No potatoes on Mars. In this acidic soup nothing will grow

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2017-07-08 11:30:06

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No potatoes on Mars. In this acidic soup nothing will grow

Scientists have found that certain components present in the Martian soil capable of destroying entire bacterial culture in just a few minutes. Researchers have long wondered over whether microorganisms are able to survive on the surface of the red planet. And the results of recent laboratory tests show that the destiny of any fallen on the surface of Mars green bacteria is unenviable. Apparently, potatoes grow on Mars will be much harder than previously.

The Problem is to perchlorates – chlorine-containing chemical compounds, first discovered on Mars in 2008. These substances on Mars in the liquid state, but actually turn it into acid brine. For people perchlorates are toxic, but not necessarily create the same problems for microbes. And since these connections allow water to remain in liquid form, scientists previously thought that their presence on Mars may be useful for life.

However, the researchers from Edinburgh University say that exposure to strong UV light these compounds make them a deadly poison for all forms of life.

"the Perchlorates are stable at room temperature, but become a powerful oxidizing agent when activated, for example, high temperatures", — the researchers report.

One of the ways to turn perchlorate into the acid is exposed to a powerful source of ultraviolet radiation. Since Mars is much less dense compared to earth's atmosphere, its surface is exposed every day to such type of radiation.

The Scientists decided to conduct an experiment. They took found on the skins of spacecraft (including ISS) bacteria Bacillus subtilis (Bacillus subtilis) and put it in the terms of artificially recreating the environment on the surface of Mars. The bacteria floated in a solution of magnesium perchlorate of the same concentration that is found on the red planet, and then they were subjected to ultraviolet radiation of the same wavelengths that bombard the Martian surface. The result that no bacteria have survived. The death occurred within 30 seconds.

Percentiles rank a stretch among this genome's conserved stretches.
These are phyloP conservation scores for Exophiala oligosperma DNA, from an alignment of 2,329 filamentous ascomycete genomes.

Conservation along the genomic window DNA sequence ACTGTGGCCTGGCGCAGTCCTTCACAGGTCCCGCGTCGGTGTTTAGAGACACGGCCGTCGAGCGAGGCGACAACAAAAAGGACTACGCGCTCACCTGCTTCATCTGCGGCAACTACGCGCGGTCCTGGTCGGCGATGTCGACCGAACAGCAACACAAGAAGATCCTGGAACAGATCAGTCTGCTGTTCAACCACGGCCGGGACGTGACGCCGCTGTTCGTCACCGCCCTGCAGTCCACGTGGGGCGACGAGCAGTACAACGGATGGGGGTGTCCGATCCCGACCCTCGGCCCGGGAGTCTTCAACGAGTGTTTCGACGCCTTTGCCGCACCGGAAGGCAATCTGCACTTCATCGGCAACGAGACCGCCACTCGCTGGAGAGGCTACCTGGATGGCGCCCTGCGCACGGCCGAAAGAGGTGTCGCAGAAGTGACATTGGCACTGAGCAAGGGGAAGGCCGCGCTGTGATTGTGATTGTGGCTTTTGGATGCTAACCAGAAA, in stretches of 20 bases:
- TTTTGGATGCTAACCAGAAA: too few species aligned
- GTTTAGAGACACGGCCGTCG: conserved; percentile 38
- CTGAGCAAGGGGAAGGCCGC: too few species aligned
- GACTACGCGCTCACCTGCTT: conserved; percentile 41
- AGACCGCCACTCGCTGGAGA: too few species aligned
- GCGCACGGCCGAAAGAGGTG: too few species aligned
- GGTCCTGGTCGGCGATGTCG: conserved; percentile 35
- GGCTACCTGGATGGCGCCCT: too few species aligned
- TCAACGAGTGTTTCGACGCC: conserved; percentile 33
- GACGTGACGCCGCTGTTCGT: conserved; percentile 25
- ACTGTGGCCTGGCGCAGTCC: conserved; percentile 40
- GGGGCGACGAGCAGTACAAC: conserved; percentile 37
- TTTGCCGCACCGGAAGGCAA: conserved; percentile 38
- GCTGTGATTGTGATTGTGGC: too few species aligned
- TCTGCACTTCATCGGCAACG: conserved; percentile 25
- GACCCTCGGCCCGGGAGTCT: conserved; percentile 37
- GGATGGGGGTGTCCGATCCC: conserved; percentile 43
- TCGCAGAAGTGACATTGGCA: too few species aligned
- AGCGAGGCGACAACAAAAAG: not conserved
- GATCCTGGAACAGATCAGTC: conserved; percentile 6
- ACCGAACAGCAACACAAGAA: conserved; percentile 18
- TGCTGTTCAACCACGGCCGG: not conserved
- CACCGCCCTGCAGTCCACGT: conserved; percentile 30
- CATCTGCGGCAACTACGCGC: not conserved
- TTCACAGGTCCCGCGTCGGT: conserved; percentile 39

To verify the experiment, the researchers also exposed to UV light for bacteria, is not placed in perchlorate medium. But even in this case, the entire colony was destroyed within only 1 minute.

Of Course, the surface of Mars not so wet as the bottom of a Petri dish. Therefore, the researchers decided to conduct a similar experiment by placing the bacteria in dry conditions, silica. This environment is a bit simplified the existence of the bacteria Bacillus subtilis, but in the end most of them still died. From this we can conclude that if Mars and there is life, then most likely she's lurking deep beneath the surface, where the concentration of perchlorate is much lower.

"Despite earlier suspicions of the presence of toxic effects, caused by acids present on the Martian surface, our observations show that the environment on the surface of modern Mars even more hostile to the living cells and is an explosive cocktail of acid, iron oxide, perchlorate and ultraviolet radiation", — scientists say.

If the salt flows down from the Martian rocks are indeed a concentrated flow of perchlorates, such environment is clearly unsuitable for sustaining life. And since perchlorates are present on almost the entire surface of Martian soil, based on the findings of the research team, we can sadly say that the majority of the planet's surface is uninhabited.

But there the share of positive news. If the Martian surface will be able to kill any terrestrial microbes upon contact, then the planet this will be a great defensive tool – less chances that in future missions, we will be able to bring back their terrestrial microbes.

Scientists, in turn, plan to continue their research and find out exactly how such a deadly cocktail on the Martian surface kills living cells.

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